In Twentieth Century Fox Home Entertainment’s unrated version of Hitman on Blu-ray Disc, Agent 47’s entire back story is told through a quick-cutting montage during the opening title sequence. It’s learned he’s been raised to fight until he escapes those who trained and brandished his neck with a barcode, but not much else. In the blink of an eye, Agent 47 is already an accomplished killer for hire knee deep in a nefarious international plot against him.
One of many potential advantages to bringing the fabled Hitman game franchise to the big screen (and now to Blu-ray) is that Agent 47’s character has the opportunity to be fully explored rather than glossed over. Yet instead of delving into what really makes Agent 47 tick, screenwriter Skip Woods fast-forwards through the character’s past, then takes the safe “angry man” route by intervening his dark ways with a beautiful woman who, through various acts of obvious seduction, brings out a gentler side from the “angry man” that he never realized he had. This lack of creativity renders Agent 47 into nothing more than Jason Statham starring in ___, only without the cool accent.
Timothy Olyphant doesn’t to much more to help bring Agent 47 to life. He’s got the general appearance with his head shaved, and he strikes all the cross-armed poses synonymous with the character. Where Olyphant fails is in his eyes, where a window to emotion materializes that the videogame version of Agent 47 would keep nailed shut. Timothy’s genetically supplied eyebrows and eye sockets just aren’t agitated enough for Agent 47 as depicted in the game, even if his senseless acts of violence are.
Assassin films like The Professional are not easily forgotten, but unfortunately Hitman is. Woods’ convoluted plot involving corrupt members of Russia’s political party and Hitman’s own secret agency is a real bore, plain and simple. Look no further than Eastern Promises for more-realistic Russians worth caring about. Lapses in plot consistency run rampant, while Hitman’s own ability to escape local authorities crosses a believability line that the Jason Bourne films straddled instead. That’s partially why the Bourne films are a franchise, while most such movies — like Hitman — are “one and done.”
The AVC-encoded 1080p video for Hitman runs anywhere between 12 and 22 mbps, which is on the low end for a Fox Blu-ray release. The reason for the low bit-rate is obvious: Fox chose to cram Hitman on a BD-25 disc with full HD supplemental features and lossless audio. Something had to take a hit.
Surprisingly, the video is respectable given the low bit-rate and multiple intense action sequences. Grain is an issue for proponents of squeaky clean imagery; however, clarity and detail beyond the grain is a clear step up from DVD’s 480p capabilities. Blacks are not as deep as found in other new theatrical Blu-ray releases, but they hold together without succumbing to crush or blocking. Overall, this high-definition video presentation is, like the film, average at best.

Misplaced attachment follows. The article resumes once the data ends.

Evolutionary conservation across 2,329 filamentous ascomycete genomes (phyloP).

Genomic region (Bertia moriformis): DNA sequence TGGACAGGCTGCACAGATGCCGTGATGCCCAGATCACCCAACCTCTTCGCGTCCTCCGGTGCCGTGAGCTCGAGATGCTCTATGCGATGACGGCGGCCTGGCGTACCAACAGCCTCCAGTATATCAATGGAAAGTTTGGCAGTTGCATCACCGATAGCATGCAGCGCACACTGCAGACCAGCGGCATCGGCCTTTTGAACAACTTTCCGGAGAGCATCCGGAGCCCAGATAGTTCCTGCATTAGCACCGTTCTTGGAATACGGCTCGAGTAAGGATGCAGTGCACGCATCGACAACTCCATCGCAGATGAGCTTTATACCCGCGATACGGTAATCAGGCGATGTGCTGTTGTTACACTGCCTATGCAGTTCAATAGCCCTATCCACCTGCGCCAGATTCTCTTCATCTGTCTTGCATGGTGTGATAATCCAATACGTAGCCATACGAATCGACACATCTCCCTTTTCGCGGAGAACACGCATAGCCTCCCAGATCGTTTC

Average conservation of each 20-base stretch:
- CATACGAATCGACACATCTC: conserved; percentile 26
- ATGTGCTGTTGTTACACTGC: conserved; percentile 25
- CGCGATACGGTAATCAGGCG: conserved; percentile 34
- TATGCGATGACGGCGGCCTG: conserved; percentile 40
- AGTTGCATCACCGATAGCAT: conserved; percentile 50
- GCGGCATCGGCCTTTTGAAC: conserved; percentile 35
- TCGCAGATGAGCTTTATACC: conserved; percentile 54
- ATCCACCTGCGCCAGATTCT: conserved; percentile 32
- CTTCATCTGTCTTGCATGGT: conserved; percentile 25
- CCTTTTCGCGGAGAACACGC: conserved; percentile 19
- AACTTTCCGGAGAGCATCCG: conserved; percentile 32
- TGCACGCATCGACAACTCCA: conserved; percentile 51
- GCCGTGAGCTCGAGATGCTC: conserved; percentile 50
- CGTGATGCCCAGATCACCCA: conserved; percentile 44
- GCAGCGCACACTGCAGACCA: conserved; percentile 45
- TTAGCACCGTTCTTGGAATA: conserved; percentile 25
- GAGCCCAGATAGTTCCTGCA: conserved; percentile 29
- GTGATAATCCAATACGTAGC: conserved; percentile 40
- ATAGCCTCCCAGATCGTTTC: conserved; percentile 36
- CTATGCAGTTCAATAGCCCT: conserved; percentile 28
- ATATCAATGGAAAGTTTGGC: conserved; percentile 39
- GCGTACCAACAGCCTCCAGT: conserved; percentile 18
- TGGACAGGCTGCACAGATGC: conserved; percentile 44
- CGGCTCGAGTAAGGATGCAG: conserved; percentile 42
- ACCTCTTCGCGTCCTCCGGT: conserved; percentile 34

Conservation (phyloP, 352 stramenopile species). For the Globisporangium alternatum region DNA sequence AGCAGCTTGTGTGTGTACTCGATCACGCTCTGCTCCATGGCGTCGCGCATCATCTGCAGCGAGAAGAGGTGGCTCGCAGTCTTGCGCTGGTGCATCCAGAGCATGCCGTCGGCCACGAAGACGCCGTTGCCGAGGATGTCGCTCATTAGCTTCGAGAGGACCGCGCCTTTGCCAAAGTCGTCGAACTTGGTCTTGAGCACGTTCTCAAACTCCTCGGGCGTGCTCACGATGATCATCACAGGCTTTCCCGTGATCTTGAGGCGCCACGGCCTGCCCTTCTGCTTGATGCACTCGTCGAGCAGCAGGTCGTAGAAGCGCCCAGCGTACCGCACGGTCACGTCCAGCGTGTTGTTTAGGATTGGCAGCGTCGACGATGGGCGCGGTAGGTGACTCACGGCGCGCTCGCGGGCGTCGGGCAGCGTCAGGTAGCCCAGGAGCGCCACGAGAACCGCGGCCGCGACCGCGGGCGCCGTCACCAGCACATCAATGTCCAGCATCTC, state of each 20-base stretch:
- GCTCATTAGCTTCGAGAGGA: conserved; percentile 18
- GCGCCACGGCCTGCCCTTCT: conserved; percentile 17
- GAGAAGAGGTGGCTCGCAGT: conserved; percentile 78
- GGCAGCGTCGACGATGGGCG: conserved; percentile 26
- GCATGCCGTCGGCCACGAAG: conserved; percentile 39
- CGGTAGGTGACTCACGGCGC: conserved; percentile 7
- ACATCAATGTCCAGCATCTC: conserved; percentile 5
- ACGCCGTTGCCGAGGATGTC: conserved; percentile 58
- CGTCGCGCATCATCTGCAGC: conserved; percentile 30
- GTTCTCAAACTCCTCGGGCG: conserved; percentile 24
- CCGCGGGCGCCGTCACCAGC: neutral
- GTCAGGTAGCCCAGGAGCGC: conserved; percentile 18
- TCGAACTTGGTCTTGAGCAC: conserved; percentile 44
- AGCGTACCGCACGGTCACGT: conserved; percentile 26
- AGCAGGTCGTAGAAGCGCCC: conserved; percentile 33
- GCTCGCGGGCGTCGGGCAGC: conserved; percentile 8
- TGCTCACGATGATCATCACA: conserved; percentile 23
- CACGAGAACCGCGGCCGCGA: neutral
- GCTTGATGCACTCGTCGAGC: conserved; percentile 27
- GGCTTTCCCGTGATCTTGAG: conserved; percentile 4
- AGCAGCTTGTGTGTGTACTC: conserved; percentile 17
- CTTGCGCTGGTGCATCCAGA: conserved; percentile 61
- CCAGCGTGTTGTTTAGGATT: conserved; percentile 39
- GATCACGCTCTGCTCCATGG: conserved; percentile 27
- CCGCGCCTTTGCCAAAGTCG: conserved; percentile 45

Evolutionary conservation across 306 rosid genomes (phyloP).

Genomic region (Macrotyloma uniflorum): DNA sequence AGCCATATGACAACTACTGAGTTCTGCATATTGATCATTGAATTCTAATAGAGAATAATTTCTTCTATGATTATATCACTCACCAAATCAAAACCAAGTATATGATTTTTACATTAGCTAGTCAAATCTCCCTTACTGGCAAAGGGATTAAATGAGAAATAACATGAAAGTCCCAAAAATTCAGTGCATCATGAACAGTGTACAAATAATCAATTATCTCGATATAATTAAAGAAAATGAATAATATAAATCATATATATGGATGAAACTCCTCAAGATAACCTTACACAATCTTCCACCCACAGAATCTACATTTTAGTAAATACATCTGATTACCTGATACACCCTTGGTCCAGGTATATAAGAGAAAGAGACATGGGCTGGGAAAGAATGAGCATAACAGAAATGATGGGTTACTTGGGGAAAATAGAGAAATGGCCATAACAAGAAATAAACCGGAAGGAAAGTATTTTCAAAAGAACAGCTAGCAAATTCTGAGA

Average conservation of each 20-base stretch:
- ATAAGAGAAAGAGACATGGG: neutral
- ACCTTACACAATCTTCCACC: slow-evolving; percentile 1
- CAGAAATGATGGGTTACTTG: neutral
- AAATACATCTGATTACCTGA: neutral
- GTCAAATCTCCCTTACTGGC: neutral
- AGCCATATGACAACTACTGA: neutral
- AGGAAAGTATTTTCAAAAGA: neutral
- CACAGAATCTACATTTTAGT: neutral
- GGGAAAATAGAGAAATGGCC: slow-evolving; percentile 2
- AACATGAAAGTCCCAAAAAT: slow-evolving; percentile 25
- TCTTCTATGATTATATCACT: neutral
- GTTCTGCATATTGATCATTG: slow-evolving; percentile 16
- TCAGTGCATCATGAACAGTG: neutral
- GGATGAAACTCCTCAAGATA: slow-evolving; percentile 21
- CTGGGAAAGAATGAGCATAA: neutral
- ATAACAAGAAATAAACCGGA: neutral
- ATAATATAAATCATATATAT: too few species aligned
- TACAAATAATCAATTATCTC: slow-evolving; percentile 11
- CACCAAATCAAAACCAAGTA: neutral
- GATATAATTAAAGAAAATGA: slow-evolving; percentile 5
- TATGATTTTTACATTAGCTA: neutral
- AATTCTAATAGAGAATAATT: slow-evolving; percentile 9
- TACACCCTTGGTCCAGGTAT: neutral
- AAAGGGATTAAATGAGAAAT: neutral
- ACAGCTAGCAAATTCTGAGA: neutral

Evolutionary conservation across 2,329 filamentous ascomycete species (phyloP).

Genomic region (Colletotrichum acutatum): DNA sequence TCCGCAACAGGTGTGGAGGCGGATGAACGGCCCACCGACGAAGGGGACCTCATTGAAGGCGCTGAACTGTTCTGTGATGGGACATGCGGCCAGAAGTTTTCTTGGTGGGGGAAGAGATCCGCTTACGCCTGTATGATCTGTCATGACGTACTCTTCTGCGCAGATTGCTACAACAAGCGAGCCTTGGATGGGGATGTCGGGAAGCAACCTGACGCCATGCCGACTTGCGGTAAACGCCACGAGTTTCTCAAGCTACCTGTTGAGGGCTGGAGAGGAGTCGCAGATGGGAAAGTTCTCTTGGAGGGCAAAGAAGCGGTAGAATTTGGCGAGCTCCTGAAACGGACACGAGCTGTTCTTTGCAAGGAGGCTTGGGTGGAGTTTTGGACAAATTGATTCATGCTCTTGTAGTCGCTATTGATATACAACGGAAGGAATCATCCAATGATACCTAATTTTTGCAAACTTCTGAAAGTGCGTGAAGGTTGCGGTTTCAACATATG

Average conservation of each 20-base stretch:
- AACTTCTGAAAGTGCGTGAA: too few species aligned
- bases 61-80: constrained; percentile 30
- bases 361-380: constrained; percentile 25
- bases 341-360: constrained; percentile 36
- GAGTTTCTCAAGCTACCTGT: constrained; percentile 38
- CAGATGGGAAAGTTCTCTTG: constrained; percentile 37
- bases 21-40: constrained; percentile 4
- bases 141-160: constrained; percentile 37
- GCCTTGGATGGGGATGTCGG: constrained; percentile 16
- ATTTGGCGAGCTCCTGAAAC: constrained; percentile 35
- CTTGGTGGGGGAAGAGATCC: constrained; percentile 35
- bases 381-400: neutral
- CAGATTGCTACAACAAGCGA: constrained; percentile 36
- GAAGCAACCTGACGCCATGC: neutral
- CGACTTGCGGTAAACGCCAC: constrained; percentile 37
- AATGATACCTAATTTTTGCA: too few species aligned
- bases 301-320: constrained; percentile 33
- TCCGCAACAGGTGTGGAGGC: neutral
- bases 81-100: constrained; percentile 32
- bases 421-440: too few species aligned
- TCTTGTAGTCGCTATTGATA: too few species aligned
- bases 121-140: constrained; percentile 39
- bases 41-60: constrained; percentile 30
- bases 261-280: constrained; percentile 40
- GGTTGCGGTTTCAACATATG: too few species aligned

Hitman’s DTS-HD 5.1 mix is a “hit” though, which is no surprise given Fox’s Blu-ray track record. Aside from a couple instances where rear surrounds came up a bit short, the bass and depth delivered during the action scenes are satisfying and then some. Dialogue is crisp across the entire front soundstage and never fully drowns out when the bullets are flying. For a brief moment, this impacting mix makes up for the video and plot deficiencies.
Fox was gracious in presenting all of Hitman’s supplemental features in full 1080p video, despite none of them being exclusive to Blu-ray. All of them only scratch the surface of their respective focus but manage to do so with little unwanted fanfare and film pumping.
Hitman is the first Fox Blu-ray release to include a 480p copy of the film on a second disc, which can be ripped to a Mac or PC for distribution on small video playback devices (e.g. an iPod). It’s curious that Fox didn’t raise the suggested retail price despite the addition of a second disc, though. Is this really a bargain, or was Fox severely overcharging to begin with?
In the Crosshairs (24:18, HD) is a making-of featurette that draws comparisons between the crane camera angles used in the videogame that were also used in the film. It’s interesting to see these small but important details pointed out that may otherwise have been easily overlooked.
Digital Hits (10:36, HD) probes numerous game-publication editors and journalists, including Adam Sessler of G4TV’s X-Play, to discuss the Hitman game along with 10 of IO Interactive’s developers. Everyone ends up repeating each other with endless praise for Hitman’s revolutionary gameplay, rendering this featurette a pass.
Instruments of Destruction (14:26, HD) offers six extremely short featurettes providing insight into the real-life versions of carefully chosen weapons for the film. It’s worth checking out to see the weapons fired for real.
Rounding out the palate of supplemental features are Settling the Score (5:13, HD), a typical sit-down with the composer; Deleted Scenes (7:57, letterboxed), five axed scenes including a dumbfounding alternate ending; Gag Reel (4:53, letterboxed), the usual chuckles on a missed line; and the Theatrical Trailer (1:50, HD, Dolby Digital 5.1).
I wanted to enjoy Hitman’s in-the-flesh debut as a fan of the game and a fan of assassin films. While the Blu-ray high-def package is admirable thanks to 1080p supplemental features and a kicking audio track, the film holding it together falls apart at the seams. From a rushed script and title character that acts but doesn’t look the part of Agent 47, Hitman on Blu-ray is worth a rental for curiosity’s sake, but nothing more.
- Score: 6.8